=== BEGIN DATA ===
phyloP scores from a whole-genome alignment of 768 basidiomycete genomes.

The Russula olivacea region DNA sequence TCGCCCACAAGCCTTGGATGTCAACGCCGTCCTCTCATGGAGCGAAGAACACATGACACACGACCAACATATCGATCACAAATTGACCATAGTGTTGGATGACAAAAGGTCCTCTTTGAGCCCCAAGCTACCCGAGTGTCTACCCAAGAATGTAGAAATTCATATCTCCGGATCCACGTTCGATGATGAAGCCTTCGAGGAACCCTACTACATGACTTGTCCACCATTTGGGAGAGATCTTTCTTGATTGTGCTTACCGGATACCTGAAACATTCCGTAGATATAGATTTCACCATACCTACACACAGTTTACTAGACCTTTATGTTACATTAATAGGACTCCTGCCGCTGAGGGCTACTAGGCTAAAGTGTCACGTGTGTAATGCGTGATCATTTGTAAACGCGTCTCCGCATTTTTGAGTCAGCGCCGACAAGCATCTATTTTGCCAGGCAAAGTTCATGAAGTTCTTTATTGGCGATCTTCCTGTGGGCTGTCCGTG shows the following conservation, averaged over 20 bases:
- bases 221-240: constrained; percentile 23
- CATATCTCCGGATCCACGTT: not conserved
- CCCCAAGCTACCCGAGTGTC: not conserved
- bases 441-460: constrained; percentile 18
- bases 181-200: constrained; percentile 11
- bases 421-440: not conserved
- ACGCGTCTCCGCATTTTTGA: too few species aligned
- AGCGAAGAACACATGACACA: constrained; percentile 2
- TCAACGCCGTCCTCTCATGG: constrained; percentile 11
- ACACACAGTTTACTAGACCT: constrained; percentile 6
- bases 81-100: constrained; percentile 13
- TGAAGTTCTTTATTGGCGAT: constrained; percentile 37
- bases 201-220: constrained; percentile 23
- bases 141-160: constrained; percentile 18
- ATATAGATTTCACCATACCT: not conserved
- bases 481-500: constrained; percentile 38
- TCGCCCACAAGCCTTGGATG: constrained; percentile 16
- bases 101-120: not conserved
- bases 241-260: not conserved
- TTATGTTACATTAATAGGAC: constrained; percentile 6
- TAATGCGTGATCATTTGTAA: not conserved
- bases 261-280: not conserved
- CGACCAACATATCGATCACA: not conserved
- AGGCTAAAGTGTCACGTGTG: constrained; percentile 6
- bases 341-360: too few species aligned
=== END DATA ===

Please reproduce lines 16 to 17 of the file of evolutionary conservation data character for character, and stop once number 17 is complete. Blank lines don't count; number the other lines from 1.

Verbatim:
- bases 141-160: constrained; percentile 18
- ATATAGATTTCACCATACCT: not conserved